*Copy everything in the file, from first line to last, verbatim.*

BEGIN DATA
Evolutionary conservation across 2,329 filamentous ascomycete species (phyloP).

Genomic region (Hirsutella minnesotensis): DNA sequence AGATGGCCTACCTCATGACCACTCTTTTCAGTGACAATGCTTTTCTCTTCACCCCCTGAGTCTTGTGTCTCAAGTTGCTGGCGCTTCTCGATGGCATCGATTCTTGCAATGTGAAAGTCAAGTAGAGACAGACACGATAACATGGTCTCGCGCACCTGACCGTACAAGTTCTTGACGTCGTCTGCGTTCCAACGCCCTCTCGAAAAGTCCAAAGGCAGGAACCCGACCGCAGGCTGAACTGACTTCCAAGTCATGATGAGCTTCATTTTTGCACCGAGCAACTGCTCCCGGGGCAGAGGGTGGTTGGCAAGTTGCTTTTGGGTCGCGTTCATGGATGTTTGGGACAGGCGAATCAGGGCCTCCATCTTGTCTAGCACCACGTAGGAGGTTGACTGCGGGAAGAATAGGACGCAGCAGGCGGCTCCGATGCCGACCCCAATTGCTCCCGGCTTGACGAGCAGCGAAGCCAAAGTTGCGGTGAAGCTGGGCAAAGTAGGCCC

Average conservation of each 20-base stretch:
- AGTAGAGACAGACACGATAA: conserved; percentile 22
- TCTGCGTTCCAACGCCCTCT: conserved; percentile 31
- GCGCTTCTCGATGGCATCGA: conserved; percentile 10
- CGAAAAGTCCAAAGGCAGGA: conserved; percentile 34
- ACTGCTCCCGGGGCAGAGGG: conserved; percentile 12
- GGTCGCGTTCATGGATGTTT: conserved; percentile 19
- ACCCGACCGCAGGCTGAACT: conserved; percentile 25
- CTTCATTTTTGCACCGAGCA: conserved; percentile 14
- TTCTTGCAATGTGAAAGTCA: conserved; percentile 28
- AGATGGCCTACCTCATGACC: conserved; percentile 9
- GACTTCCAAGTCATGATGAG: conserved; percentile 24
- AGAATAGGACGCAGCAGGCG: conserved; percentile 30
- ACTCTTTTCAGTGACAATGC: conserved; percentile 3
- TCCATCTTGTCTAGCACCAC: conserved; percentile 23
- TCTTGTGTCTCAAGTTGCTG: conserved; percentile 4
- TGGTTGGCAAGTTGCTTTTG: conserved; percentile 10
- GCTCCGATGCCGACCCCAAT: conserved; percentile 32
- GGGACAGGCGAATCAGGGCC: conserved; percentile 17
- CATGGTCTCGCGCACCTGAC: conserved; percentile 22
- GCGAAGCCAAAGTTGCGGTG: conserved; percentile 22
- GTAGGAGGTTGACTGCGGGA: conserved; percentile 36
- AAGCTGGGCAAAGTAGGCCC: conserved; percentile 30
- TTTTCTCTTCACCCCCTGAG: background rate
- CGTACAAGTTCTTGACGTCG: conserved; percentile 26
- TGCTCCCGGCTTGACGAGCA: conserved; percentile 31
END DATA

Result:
Evolutionary conservation across 2,329 filamentous ascomycete species (phyloP).

Genomic region (Hirsutella minnesotensis): DNA sequence AGATGGCCTACCTCATGACCACTCTTTTCAGTGACAATGCTTTTCTCTTCACCCCCTGAGTCTTGTGTCTCAAGTTGCTGGCGCTTCTCGATGGCATCGATTCTTGCAATGTGAAAGTCAAGTAGAGACAGACACGATAACATGGTCTCGCGCACCTGACCGTACAAGTTCTTGACGTCGTCTGCGTTCCAACGCCCTCTCGAAAAGTCCAAAGGCAGGAACCCGACCGCAGGCTGAACTGACTTCCAAGTCATGATGAGCTTCATTTTTGCACCGAGCAACTGCTCCCGGGGCAGAGGGTGGTTGGCAAGTTGCTTTTGGGTCGCGTTCATGGATGTTTGGGACAGGCGAATCAGGGCCTCCATCTTGTCTAGCACCACGTAGGAGGTTGACTGCGGGAAGAATAGGACGCAGCAGGCGGCTCCGATGCCGACCCCAATTGCTCCCGGCTTGACGAGCAGCGAAGCCAAAGTTGCGGTGAAGCTGGGCAAAGTAGGCCC

Average conservation of each 20-base stretch:
- AGTAGAGACAGACACGATAA: conserved; percentile 22
- TCTGCGTTCCAACGCCCTCT: conserved; percentile 31
- GCGCTTCTCGATGGCATCGA: conserved; percentile 10
- CGAAAAGTCCAAAGGCAGGA: conserved; percentile 34
- ACTGCTCCCGGGGCAGAGGG: conserved; percentile 12
- GGTCGCGTTCATGGATGTTT: conserved; percentile 19
- ACCCGACCGCAGGCTGAACT: conserved; percentile 25
- CTTCATTTTTGCACCGAGCA: conserved; percentile 14
- TTCTTGCAATGTGAAAGTCA: conserved; percentile 28
- AGATGGCCTACCTCATGACC: conserved; percentile 9
- GACTTCCAAGTCATGATGAG: conserved; percentile 24
- AGAATAGGACGCAGCAGGCG: conserved; percentile 30
- ACTCTTTTCAGTGACAATGC: conserved; percentile 3
- TCCATCTTGTCTAGCACCAC: conserved; percentile 23
- TCTTGTGTCTCAAGTTGCTG: conserved; percentile 4
- TGGTTGGCAAGTTGCTTTTG: conserved; percentile 10
- GCTCCGATGCCGACCCCAAT: conserved; percentile 32
- GGGACAGGCGAATCAGGGCC: conserved; percentile 17
- CATGGTCTCGCGCACCTGAC: conserved; percentile 22
- GCGAAGCCAAAGTTGCGGTG: conserved; percentile 22
- GTAGGAGGTTGACTGCGGGA: conserved; percentile 36
- AAGCTGGGCAAAGTAGGCCC: conserved; percentile 30
- TTTTCTCTTCACCCCCTGAG: background rate
- CGTACAAGTTCTTGACGTCG: conserved; percentile 26
- TGCTCCCGGCTTGACGAGCA: conserved; percentile 31